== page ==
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Slaughterer Saudi forces bombing Yemeni kids: Amnesty International

11 December 2015 10:32



Amnesty International has decried the deliberate targeting of schools across Yemen by Saudi Arabia, which has been conducting indiscriminate bombings against the impoverished country since March.

On Friday, the UK-based rights group released a report titled, “Our kids are bombed,” wherein it expressed outrage at the Saudi airstrikes against schools in the provinces of Sana’a, Hajjah, and Hudaydah in western Yemen between August and October.

In some of the attacks, which killed five civilians and injured at least 14 people, including four children, “the schools were struck more than once, suggesting the strikes were deliberately targeted,” the rights group said.

“No evidence could be found in any of the five cases to suggest the schools had been used for military purposes,” it added, saying that the resultant damage had disrupted the education of more than 6,500 children in those provinces.

The Saudi strikes were launched with the aim of undermining Yemen’s Houthi Ansarullah movement and bringing the country’s fugitive former president, Abd Rabbuh Mansur Hadi, a Riyadh ally, back to power.

Yemeni men walk past a building, damaged during a Saudi airstrike, in the capital, Sana’a, on November 29, 2015.©AFP

More than 7,500 people have been killed and over 14,000 others injured since the strikes began. The Saudi war has also taken a heavy toll on the Arabian Peninsula country’s facilities and infrastructure.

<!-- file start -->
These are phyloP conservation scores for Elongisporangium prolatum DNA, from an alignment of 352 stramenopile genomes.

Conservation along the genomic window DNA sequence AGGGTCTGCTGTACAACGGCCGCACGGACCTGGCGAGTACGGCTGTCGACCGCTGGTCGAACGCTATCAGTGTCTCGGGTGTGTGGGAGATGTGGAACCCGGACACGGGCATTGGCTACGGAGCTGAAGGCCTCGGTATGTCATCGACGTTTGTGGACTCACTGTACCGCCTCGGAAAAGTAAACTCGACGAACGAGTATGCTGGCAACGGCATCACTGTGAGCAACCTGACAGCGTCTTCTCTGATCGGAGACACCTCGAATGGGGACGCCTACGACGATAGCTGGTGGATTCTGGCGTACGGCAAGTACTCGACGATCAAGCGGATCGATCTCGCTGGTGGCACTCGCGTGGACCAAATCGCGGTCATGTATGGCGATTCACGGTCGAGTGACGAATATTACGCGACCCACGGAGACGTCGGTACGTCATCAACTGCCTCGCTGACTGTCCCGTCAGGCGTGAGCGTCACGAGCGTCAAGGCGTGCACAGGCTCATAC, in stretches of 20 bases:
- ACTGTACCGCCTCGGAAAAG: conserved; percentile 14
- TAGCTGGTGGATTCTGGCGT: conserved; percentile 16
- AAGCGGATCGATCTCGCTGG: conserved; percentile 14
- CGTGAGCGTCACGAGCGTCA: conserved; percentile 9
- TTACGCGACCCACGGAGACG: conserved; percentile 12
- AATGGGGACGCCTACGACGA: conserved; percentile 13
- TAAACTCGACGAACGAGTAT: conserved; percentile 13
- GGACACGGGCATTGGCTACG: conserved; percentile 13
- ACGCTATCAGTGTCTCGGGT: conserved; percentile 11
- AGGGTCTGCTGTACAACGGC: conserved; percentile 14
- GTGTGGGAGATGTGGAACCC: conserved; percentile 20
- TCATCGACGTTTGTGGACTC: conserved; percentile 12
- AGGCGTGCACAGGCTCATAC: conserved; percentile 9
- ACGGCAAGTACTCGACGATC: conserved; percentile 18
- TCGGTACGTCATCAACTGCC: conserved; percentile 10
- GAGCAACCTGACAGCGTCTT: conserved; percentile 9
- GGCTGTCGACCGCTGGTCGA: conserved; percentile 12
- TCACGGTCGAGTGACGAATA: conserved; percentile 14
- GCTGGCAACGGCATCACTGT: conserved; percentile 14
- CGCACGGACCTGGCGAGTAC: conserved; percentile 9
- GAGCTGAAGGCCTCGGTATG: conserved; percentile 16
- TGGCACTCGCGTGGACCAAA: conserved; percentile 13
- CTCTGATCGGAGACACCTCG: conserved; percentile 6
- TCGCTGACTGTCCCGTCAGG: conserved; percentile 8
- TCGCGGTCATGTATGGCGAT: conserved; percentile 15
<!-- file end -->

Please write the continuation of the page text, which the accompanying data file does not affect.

Saudi arms suppliers

Meanwhile, Lama Fakih, the senior crisis adviser at Amnesty, said it is “appalling that the US and other allies” of Riyadh “have continued to authorize arms transfers” to Saudi Arabia for bombing Yemen.

Last month, the New York-based Human Rights Watch (HRW) likewise said Washington had to stop selling bombs to Saudi Arabia while Riyadh was engaged in war on neighboring Yemen.

“The US government is well aware of” the Saudi “indiscriminate air attacks that have killed hundreds of civilians in Yemen since March,” said HRW Deputy Middle East and North Africa Director Joe Stork.

“Providing the Saudis with more bombs under these circumstances is a recipe for greater civilian deaths, for which the US will be partially responsible,” he added.

Also in November, the US Defense Department announced that it had approved the sale of smart bombs worth USD 1.29 billion to Saudi Arabia, and that it was committed to supporting the Royal Saudi Air Force in the bombardment of Yemen.

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